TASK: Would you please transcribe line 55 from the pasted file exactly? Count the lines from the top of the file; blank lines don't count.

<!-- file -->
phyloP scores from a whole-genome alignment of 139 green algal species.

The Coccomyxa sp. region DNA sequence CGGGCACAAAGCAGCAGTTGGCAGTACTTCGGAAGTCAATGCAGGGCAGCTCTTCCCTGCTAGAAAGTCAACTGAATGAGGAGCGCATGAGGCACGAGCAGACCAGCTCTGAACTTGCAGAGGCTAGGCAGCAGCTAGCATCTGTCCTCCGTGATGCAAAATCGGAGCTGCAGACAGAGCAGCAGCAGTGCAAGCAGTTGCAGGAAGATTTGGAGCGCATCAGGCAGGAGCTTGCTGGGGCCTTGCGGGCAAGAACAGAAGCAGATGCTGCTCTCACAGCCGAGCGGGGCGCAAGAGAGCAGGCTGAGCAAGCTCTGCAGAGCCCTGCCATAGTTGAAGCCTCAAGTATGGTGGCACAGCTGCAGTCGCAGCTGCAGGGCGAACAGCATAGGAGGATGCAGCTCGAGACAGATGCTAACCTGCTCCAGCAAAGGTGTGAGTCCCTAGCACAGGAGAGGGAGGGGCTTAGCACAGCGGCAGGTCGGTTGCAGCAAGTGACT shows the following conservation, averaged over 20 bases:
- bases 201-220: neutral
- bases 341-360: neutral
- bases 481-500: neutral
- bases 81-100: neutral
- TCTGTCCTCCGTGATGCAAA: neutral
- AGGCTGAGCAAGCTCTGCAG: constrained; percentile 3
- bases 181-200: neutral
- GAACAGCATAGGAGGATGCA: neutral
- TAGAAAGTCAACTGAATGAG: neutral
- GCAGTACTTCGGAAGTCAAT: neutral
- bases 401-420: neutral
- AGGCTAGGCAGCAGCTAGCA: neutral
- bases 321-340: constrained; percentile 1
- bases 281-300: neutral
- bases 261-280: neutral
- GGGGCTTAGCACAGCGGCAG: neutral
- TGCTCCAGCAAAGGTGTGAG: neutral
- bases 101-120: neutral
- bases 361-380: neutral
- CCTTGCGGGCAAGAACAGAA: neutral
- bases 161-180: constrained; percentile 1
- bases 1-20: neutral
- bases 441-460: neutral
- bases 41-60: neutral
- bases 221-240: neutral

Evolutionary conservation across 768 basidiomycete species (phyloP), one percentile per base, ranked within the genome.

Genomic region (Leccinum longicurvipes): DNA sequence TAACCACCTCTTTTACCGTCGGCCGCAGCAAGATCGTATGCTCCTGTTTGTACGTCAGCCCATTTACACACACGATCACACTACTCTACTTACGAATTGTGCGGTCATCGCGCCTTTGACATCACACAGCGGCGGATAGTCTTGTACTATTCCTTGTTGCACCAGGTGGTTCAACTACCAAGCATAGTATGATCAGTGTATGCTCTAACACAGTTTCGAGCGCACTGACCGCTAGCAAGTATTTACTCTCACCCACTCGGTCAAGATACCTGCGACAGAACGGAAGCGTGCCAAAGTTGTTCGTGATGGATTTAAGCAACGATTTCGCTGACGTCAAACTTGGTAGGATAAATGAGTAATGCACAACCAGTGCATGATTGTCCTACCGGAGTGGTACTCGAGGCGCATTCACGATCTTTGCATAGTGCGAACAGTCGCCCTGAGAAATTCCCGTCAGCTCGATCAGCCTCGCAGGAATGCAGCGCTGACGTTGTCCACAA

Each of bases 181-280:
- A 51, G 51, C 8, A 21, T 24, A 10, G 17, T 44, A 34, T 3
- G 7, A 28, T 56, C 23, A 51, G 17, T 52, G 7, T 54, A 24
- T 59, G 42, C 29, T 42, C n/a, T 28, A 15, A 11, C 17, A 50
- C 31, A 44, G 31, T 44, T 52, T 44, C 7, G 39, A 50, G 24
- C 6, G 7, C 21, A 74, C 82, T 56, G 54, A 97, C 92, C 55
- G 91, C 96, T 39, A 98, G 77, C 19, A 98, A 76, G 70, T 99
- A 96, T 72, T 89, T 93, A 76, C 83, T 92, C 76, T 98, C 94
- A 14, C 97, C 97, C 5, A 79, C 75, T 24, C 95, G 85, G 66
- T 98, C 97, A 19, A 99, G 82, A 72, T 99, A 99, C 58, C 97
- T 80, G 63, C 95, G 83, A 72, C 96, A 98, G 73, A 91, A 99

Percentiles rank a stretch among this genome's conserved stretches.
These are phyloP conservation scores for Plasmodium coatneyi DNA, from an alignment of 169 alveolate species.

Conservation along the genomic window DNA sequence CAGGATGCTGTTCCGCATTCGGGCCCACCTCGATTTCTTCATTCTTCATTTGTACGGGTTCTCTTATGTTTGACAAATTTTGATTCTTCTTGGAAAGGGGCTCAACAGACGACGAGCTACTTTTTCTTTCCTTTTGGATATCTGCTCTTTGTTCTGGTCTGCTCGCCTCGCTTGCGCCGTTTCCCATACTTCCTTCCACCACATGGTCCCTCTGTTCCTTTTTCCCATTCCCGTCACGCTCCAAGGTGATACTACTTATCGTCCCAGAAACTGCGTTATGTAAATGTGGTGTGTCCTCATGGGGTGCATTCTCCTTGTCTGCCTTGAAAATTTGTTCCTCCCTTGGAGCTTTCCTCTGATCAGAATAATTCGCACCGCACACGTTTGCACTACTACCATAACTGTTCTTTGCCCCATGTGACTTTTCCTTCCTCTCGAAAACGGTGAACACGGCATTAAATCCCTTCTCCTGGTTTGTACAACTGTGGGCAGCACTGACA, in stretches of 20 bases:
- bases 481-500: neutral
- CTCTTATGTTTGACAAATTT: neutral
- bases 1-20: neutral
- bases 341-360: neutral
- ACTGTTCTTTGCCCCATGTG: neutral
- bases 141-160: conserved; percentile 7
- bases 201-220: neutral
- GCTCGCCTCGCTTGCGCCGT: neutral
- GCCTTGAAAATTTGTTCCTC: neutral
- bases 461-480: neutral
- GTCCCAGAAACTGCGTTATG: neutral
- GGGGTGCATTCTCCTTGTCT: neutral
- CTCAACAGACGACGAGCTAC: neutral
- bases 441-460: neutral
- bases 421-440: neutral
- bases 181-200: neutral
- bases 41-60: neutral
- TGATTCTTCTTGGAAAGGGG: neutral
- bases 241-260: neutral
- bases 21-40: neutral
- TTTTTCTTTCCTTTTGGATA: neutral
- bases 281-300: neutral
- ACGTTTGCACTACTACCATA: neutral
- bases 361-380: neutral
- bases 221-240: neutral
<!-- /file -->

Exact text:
- GGGGTGCATTCTCCTTGTCT: neutral